Captain Marvel is one of my favorite characters from the comic books. She’s a badass. She’s endured every possible plot device and come out swinging. And, she’s a badass. While the movie certainly captures her character, for the most part, it’s interesting they chose two things to pull that weren’t remotely necessary-her amnesia and her convoluted history. The movie does nothing to streamline her origins, trading one mess for another, and saddling the main character with no real character to latch, are two pretty big missteps for a movie that is doing pretty well otherwise. On a scale of say Iron Man to Hulk, this film falls somewhere just below Ant-Man: an endearing lead and solid supporting cast make for an okay movie, that is missing a few of the thrills we’ve come to expect from the MCU.
Brie Larson is Vers, a Kree soldier (an alien race we’ve met before, most notably in Guardians of the Galaxy) on a mission force to find the oppressive Skrulls, another alien race that have the power to shapeshift into other human-ish forms, but whose natural state is green and scaly (with the same nutsack chin that Thanos had). We’re not given much details as to why these two races are at war, and ultimately it doesn’t matter. We’ve got good guys and bad guys and a decent space battle. Vers is mostly along for the ride, a fierce fighter with no memory of her past before becoming a Kree soldier a few years before. She is trained by Yon-Rogg (Jude Law, having fun with it), and he cautions her to keep her emotions in check as it will make her a better fighter. But that doesn’t work too well for Vers and after one battle she crash lands onto planet C-53, or Earth circa 1995. Vers hooks up with a fresh-faced agent of Shield named Nick Fury (Samuel L. Jackson’s ninth turn at bat in the MCU, and his strongest). They partner up to find the whatchamacallit before the Skrulls do, and buddy cop adventures ensue. Of course, their search unlocks a bit of Vers’ past on earth where she’s really a woman named Carol Danvers, a pilot who disappeared years before, and who has since developed the power to fly, absorb energy and shoot power bolts from her hands. The heart of the movie is between Carol and her pilot BFF Maria Rambeau, with whom she reconnects.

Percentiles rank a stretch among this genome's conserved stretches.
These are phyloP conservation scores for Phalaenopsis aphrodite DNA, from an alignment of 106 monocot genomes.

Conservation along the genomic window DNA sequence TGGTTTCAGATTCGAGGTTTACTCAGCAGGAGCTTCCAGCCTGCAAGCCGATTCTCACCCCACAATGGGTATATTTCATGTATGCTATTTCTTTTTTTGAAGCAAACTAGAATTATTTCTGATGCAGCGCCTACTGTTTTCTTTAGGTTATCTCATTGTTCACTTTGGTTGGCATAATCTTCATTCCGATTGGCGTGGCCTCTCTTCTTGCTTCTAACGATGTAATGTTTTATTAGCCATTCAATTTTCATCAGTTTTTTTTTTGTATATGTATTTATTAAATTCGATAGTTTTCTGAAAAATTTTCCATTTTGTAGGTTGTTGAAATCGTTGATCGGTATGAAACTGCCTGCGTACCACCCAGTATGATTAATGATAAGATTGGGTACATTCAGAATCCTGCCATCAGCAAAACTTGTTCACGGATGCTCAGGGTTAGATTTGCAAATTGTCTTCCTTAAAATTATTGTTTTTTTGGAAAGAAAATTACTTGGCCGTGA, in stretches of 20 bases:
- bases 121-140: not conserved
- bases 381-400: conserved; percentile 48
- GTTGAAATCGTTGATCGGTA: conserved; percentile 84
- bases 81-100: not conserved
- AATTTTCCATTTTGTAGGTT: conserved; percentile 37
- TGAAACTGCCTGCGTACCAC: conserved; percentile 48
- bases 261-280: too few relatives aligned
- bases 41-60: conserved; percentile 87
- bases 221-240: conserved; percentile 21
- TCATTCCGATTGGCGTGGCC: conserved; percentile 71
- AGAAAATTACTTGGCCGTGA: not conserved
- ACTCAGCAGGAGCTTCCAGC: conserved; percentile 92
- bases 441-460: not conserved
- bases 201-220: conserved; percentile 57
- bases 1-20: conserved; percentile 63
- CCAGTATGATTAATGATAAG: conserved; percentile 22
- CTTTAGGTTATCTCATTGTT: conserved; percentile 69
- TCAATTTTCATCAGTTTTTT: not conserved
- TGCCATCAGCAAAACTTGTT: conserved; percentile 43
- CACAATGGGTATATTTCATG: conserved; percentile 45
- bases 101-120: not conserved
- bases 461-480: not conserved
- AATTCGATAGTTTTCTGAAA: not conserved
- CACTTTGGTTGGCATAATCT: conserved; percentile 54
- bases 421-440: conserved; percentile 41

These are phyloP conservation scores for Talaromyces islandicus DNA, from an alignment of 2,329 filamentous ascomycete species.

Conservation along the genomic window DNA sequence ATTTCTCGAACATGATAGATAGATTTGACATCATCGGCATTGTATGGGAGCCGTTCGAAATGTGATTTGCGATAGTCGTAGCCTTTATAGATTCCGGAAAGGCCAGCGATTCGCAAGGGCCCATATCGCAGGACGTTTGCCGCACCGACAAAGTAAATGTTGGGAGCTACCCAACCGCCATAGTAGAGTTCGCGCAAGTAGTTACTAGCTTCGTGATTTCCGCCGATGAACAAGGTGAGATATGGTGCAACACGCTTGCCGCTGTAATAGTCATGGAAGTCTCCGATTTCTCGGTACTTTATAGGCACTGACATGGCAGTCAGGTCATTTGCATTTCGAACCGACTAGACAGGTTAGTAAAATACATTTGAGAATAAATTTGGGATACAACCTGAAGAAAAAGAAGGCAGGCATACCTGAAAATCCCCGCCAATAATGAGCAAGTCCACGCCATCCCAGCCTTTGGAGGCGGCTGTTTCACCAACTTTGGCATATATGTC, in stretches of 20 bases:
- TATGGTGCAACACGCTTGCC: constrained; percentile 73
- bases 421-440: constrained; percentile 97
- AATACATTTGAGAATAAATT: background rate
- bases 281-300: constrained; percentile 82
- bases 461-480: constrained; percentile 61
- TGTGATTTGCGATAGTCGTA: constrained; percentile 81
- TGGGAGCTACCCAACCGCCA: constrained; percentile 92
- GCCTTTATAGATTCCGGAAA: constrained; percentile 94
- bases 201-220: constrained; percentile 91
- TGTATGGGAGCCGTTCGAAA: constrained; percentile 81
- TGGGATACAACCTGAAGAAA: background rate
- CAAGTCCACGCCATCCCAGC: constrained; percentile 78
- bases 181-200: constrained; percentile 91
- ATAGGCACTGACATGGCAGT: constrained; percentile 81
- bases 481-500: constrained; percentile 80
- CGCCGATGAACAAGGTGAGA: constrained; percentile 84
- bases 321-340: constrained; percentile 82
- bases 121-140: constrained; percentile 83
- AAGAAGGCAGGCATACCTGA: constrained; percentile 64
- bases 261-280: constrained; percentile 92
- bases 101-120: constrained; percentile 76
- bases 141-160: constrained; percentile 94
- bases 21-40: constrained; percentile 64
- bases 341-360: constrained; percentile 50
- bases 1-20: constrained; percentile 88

If all of that sounds a bit jumbled, it is. It plays better on screen, and co-writers (along with Geneva Robertson-Dworet, Nicole Perlman, and Meg LeFauve) and co-directors Anna Boden and Ryan Fleck (who also masterminded the brilliant Half Nelson) keep the action fast, the twists furious, and the pace hardly lets up. It checks all the right boxes, there’s big space battles, it’s grounded with an emotional core, and when things get too serious, there’s the requisite humor. They’ve even got a cat that manages to steal quite a few scenes. That’s the good news. The bad news is that it all adds up to just pretty good when it should’ve been next-level amazing, say, the way that Black Panther was. There’s a lot of cool action sequences, but none as thrilling as Black Widow’s opener in the first Avengers, Black Panther’s pursuit of the Winter Soldier in Civil War, or even Steve Rogers elevator battle in his second movie.
Because people are awful, and anything with a whiff of feminism angers some people, the movie has become an unfortunate target to a corner of the internet that will surely have a field day that it isn’t next-level amazing. It reminds me of that SNL skit about white people complaining about Beyonce’s “Lemonade” (“I don’t think this was made for us,” “But everything is made for us!”). Even exiting my theater, one of my friends passively complained that she’s just “too powerful,” a comment that was never said about Thor when he took on the power of a star, for example. Carol is powerful, excitingly so, but she’s still saddled with enough baggage to keep her real. Larson captures her punch first, think later attitude and the chemistry between her and Jackson is pretty perfect. I’ve never been a huge fan of the origin movies of any of the Marvel heroes, so it’s good that we don’t have to wait an hour and half to her getting her powers, though it takes about as long for the audience to be let in on the secret. There are a lot of fun moments throughout, and with this out of the way, the sure-to-come sequel will be able to be unburdened with having to spend a movie waiting for the main character to figure herself out.
My Grade – B-